Ahorita in Spanish: 5 most common uses + Audio

The SINGLE MOST CONFUSING WORD in the Spanish Language: AHORITA (Do YOU Know What It Means?) ❓❓

¡Hola, mi gente! Yo soy Paulísima de Spring Spanish, and in today’s lesson I’m going to teach you the single most important Spanish word you’ll hear all the time if you are in Mexico (like, seriously, in every other sentence): ahorita in Spanish.

It’s the diminutive of an easy Spanish word: ahora (now)… but don’t let that fool you! Because every time Mexicans use it, it seems to have a different meaning, like:

• Just now
• Right now
• Not anytime soon
• In a bit
• Probably never

I’m going to show you the 5 most common situations in which we Mexicans use ahorita, and how you can recognize what we mean exactly based on our tone of voice…

What does Ahorita in Spanish mean?!

Just nowRefers to the immediate past. Example: ¡Uy! ¡Acaba de pasar! “He has just passed by!”
Right now!Indicates an urgent need to do something immediately. Example: : Niña, ¡los trastes! ¡Ven a lavarlos A-HO-RI-TA! “Come do the dishes RIGHT NOW!”
Not anytime soonUsed to express reluctance or delay in doing something. Example: ¡Ay, ma! ¡Ahorita! (Oh, mom, Ahorita!)
In a bitMeans something will be done soon but not immediately. Example: ¡Ahorita vengo! ¡Voy al Oxxo! “I’m coming in a bit! I’m going to the Oxxo!”
Probably neverIndicates that what was asked for is unlikely to happen. Example: “If someone says ahorita after you ask them 3 times in a row, it probably means never.”

1. Just Now (The immediate past)

Ahorita sometimes alludes to the immediate past, like in this conversation between Samuel and Amanda:

SAMUEL
Se me antoja un elote.
(I’m craving for a cob of corn.)

AMANDA
¡Uy! ¡Acaba de pasar!
(Oh! He has just passed by! (=the elote vendor))

SAMUEL
¿Cuándo?  
(When?)

AMANDA
¡Ahorita! 
(Just now!)

Intonation is key here!

2. Right now! (For Real!) 

If you ever hear a Mexican saying the word ahorita like dragging each syllable, they actually mean “do it right now”… No wonder it’s usually moms or dads that would use this tone.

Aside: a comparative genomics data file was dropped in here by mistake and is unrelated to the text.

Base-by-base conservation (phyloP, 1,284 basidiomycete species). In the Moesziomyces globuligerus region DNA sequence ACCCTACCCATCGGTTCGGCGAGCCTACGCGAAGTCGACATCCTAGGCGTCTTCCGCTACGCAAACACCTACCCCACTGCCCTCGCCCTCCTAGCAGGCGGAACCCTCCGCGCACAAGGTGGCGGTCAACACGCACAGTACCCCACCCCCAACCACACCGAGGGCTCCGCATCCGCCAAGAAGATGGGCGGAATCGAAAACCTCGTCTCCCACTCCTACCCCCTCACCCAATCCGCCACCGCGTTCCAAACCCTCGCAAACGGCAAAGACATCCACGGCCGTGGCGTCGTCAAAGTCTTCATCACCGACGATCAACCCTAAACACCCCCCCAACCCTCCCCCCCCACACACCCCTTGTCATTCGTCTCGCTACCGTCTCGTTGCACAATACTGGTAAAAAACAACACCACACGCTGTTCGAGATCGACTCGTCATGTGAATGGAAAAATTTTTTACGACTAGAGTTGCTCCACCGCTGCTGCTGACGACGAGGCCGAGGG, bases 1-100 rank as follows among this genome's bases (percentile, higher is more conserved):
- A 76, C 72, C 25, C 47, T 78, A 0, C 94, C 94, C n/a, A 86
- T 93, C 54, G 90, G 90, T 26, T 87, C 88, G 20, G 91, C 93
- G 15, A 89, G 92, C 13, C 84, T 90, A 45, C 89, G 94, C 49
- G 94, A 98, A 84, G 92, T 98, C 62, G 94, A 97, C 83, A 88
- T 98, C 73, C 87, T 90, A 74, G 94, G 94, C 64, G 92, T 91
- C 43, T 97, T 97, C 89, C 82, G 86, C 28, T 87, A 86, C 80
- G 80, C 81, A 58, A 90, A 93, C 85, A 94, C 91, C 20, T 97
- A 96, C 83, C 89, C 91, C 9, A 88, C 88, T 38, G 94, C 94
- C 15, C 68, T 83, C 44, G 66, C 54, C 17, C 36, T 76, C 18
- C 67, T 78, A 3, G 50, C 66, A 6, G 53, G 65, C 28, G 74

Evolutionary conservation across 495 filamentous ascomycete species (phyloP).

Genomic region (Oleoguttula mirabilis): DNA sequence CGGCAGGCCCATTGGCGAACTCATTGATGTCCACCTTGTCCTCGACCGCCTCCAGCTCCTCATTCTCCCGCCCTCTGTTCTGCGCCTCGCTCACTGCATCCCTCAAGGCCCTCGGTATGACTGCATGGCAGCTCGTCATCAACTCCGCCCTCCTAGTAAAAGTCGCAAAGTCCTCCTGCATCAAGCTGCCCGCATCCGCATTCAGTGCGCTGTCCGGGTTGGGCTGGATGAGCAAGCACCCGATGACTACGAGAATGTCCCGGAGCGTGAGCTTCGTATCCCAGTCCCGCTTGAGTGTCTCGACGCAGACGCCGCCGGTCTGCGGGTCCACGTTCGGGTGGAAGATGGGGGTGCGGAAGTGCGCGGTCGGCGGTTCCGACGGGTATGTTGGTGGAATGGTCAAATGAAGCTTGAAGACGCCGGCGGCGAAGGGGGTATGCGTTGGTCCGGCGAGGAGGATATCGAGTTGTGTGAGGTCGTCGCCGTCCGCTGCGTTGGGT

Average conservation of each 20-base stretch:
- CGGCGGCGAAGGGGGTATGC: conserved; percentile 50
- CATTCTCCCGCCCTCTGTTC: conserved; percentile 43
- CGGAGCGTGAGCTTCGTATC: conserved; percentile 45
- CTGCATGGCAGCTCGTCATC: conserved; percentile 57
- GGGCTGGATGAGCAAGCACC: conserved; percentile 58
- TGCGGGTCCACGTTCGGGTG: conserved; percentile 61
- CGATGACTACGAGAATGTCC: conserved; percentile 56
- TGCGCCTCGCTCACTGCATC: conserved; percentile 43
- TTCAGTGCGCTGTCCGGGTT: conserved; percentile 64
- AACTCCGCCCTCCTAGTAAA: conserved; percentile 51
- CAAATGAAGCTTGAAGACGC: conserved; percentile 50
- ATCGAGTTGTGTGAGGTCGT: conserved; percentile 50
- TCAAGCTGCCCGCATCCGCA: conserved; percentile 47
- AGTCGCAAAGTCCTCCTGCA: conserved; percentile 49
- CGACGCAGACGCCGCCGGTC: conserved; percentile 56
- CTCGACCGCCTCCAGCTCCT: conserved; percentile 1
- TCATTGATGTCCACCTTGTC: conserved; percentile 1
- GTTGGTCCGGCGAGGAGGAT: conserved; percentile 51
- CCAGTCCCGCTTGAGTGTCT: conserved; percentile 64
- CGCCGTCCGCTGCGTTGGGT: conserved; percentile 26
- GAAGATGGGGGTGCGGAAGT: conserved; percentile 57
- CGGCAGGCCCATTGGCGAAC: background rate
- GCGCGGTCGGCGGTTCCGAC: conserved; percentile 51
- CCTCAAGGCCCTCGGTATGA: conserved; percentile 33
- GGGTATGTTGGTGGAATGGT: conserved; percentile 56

If you ever heard it while growing up, you knew you’d have to stop whatever you were doing and go do whatever they wanted you to do:

MOTHER: Niña, ¡los trastes! ¡Ven a lavarlos A-HO-RI-TA! (Child, the dishes! Come do them RIGHT NOW!) 

3. Not any time soon! 

So, what if we’re a little more rebellious when someone asks you to do the dishes? Then, you can also use the word ahorita to your advantage… like this:

MOTHER
Paulina, ¡ven a lavar los trastes! 
(Paulina, come do the dishes!) 

PAULINA
¡Ay, ma! ¡Ahorita! 
(Oh, mom! “Ahorita”!) 

Lo voy a hacer a mi ritmo y a mi tiempo, ¡a la mexicana! (I’m going to do it at my own rhythm and at my own time, the Mexican way!) 

Let’s see another example featuring Samuel… Remember Samuel, who still can’t roll his R’s

GRANDMOTHER
Samuel, ¿a qué hora vas a levantar tus juguetes? 
(Samuel, when are you picking up your toys?)

SAMUEL
¡Ahorita, abuela! 
(In a bit, grandmother!)

By the way, if you are ever dealing with Mexican bureaucrats, and they say something is going to happen “ahorita”, they mean this one… Not any time soon! That’s right!

4. In a bit 

Sometimes, ahorita means “in a bit”. Let’s say you’re in a restaurant, and you have to go to the bathroom, or you’re at a club and want to let your friends know that you’ll be gone for a little while and that they shouldn’t worry if your absence is noticed for 15-20 minutes tops!